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Pakistan Orders Malls and Businesses Closed to Conserve Electricity

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Pakistan Orders Malls and Businesses Closed to Conserve Electricity

As economic hardship plagues Pakistan its government ordered shopping malls and markets to close by 8:30 p.m. as part of a new energy saving plan aimed at alleviating the country’s economic crisis.

The move comes amid talks with the International Monetary Fund to ease some of the conditions on Pakistan’s $6 billion bailout, which the government believes will cause inflation to rise further.

Pakistan Power Minister Ghultam Dastghir announced on Tuesday that the government has decided to close establishments early as part of the Cabinet-approved new energy conservation plan. Wedding halls and restaurants were also ordered to close at 10 p.m.

The measures are intended to save energy and reduce the cost of imported oil, which Pakistan spends $3 billion on each year and is used to generate the majority of the countries electricity.

Shopping mall, restaurant, and shop owners’ representatives want the government to reverse its decision.

Business leaders say the new measures will harm their businesses, which suffered during the pandemic due to government-imposed lockdowns to prevent the spread of the coronavirus.

The IMF released the final crucial tranche of $1.1 billion to the cash-strapped country in August, but talks have since stalled.

Last summer’s devastating floods caused up to $40 billion in damages, making it difficult for the government to meet some of the IMF’s conditions, such as increases in gas and electricity prices and new taxes.

Also on Wednesday, Finance Minister Ishaq Dar slammed former Prime Minister Imran Khan, accusing him of “raising a false alarm” by claiming the country might default on its foreign debt obligations.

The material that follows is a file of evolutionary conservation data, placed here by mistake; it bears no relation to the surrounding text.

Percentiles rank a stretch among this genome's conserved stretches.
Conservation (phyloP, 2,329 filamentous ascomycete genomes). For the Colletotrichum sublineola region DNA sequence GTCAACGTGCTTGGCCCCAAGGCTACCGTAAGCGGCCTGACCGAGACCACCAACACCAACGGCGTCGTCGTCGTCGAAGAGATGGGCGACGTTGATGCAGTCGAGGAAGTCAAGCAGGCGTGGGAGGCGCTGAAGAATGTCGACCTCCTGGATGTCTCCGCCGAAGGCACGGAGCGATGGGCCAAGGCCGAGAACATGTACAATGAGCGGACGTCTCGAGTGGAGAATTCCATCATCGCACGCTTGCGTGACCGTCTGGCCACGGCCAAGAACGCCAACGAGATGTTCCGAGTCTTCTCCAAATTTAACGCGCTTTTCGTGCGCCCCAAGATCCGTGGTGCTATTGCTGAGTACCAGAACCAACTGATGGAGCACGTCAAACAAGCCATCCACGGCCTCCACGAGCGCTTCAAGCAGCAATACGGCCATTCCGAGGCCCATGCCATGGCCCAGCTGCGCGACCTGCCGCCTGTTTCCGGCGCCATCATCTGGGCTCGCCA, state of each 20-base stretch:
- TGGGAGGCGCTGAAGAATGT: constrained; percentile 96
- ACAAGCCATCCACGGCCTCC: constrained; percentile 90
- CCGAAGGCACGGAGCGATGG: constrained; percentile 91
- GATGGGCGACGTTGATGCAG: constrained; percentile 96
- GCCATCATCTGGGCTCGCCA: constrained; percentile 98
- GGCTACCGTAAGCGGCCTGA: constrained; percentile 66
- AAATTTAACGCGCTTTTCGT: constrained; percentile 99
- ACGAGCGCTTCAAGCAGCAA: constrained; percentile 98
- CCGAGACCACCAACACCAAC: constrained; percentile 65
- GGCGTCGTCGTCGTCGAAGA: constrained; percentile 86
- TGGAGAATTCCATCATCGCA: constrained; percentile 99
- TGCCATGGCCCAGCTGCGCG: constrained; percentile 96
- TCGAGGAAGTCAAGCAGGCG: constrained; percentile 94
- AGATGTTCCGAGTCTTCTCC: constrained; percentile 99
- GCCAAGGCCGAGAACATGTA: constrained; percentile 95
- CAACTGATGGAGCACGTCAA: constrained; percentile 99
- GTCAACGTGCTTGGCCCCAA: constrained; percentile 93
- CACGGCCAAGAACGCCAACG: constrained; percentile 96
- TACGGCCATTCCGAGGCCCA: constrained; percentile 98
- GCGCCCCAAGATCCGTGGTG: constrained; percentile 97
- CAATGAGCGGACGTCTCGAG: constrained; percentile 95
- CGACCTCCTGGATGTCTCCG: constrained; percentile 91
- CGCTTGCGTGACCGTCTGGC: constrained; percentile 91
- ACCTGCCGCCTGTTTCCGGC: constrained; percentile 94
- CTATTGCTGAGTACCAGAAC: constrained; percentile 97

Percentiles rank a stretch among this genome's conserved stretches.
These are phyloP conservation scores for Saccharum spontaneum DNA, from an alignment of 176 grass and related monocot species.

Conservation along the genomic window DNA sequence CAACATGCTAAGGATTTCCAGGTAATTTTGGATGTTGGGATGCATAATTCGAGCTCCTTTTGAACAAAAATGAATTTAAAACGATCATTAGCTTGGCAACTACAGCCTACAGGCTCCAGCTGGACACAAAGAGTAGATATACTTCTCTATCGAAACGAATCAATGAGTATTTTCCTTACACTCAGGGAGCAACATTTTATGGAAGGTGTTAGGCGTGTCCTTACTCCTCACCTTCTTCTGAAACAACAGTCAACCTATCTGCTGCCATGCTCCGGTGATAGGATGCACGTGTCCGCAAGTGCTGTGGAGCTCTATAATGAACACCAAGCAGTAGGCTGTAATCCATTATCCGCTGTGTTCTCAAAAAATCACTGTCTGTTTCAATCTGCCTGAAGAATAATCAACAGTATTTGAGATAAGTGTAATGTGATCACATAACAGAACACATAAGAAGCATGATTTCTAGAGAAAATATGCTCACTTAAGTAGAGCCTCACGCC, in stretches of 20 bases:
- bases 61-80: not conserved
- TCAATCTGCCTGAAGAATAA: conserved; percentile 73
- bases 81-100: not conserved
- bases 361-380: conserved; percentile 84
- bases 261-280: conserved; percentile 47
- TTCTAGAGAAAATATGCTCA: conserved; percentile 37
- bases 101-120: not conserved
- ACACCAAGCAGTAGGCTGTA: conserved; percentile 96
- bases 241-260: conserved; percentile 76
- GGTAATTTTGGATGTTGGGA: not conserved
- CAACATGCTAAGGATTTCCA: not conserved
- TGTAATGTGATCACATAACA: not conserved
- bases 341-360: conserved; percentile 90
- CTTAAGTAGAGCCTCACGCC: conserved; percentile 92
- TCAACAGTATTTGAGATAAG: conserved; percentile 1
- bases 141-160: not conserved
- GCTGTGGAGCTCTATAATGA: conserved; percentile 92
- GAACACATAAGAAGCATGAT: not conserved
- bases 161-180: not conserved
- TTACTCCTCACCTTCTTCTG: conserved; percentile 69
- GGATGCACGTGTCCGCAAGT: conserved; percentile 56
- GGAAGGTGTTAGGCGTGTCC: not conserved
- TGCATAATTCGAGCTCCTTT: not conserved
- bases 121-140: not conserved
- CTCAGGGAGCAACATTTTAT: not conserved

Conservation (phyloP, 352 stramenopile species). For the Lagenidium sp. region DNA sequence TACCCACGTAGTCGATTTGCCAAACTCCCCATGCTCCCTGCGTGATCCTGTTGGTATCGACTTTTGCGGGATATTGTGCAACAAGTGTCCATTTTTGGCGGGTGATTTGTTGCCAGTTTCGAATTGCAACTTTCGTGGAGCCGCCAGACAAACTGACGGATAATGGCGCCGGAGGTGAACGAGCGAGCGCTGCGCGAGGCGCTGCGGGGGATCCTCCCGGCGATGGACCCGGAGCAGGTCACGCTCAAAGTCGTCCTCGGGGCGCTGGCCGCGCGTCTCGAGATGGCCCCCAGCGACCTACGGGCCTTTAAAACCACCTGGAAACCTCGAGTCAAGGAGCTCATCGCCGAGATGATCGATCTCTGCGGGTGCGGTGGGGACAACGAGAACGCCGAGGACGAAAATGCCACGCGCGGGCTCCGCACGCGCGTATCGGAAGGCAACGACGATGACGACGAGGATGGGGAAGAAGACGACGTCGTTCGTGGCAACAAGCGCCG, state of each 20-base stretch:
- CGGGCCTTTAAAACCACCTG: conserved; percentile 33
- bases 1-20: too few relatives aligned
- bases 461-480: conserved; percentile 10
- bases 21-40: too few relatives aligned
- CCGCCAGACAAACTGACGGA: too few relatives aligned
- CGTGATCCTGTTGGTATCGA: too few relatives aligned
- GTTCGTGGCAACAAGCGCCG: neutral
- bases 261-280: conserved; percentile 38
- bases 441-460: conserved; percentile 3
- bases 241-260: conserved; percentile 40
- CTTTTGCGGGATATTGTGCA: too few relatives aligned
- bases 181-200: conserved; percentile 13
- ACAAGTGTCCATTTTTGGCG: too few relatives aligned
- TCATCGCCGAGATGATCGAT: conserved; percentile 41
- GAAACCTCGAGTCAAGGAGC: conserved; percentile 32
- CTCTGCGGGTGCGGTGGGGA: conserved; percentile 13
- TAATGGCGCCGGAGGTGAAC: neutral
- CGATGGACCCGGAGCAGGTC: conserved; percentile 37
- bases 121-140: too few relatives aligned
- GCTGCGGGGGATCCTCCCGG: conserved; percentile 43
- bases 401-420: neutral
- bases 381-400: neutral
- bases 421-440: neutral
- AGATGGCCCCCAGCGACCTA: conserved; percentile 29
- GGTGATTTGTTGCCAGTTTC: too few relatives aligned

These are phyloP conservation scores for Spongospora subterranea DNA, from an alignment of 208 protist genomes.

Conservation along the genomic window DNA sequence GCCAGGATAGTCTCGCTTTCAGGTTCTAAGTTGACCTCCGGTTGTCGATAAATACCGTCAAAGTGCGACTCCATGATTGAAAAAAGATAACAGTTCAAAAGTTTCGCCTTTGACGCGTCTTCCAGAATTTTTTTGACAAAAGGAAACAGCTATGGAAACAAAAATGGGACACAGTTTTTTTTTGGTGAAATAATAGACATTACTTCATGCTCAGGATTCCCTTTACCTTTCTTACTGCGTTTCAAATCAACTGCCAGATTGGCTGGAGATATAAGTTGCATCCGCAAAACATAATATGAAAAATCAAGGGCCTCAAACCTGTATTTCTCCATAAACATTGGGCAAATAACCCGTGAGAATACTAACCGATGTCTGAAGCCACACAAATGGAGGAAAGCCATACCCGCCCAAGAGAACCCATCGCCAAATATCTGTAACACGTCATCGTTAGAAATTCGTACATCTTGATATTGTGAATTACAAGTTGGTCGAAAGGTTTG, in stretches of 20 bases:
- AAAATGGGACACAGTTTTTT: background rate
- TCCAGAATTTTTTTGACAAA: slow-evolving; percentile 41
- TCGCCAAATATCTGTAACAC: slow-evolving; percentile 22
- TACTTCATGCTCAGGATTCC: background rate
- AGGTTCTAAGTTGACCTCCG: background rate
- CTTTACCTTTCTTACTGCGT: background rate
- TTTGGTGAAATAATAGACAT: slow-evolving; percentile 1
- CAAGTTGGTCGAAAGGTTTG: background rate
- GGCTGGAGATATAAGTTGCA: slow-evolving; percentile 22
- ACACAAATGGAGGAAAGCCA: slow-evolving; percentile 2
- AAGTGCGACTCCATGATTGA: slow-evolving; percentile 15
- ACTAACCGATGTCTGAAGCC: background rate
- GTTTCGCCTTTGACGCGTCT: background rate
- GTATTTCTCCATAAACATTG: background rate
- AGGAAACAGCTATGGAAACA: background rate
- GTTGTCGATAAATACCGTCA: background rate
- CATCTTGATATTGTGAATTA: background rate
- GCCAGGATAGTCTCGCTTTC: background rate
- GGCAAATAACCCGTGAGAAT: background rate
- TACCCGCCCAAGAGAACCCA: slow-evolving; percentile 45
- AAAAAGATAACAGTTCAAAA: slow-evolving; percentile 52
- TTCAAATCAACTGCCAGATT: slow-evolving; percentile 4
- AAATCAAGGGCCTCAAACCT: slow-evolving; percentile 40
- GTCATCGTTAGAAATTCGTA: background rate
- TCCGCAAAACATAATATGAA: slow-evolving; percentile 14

Khan was deposed in an April 2021 no-confidence vote in parliament. Dar stated that Pakistan has been “brought back from the brink of default” under the new government of Prime Minister Shahbaz Sharif.

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The country has also seen an increase in militant violence since November, when the Pakistani Taliban, also known as the Tehreek-e-Taliban Pakistan or TTP, unilaterally ended a months-long cease-fire with the government.

At a news conference on Wednesday, Interior Minister Rana Sanaullah Khan attempted to reassure the nation that security forces are combating the TTP threat while also attempting to bring the militant group to the negotiating table. He stated that the Pakistani Taliban would have to first lay down their arms.

The TTP claimed responsibility for the killing of two intelligence officers in a gun attack outside a building in the eastern Punjab province the day before on Wednesday. The Pakistani Taliban are distinct from, but allied with, the Afghan Taliban, who seized power in neighboring Afghanistan last year after U.S. and NATO troops withdrew after 20 years of conflict.

Pakistan is at Risk Of Defaulting this Year

Pakistan is at Risk Of Defaulting this Year

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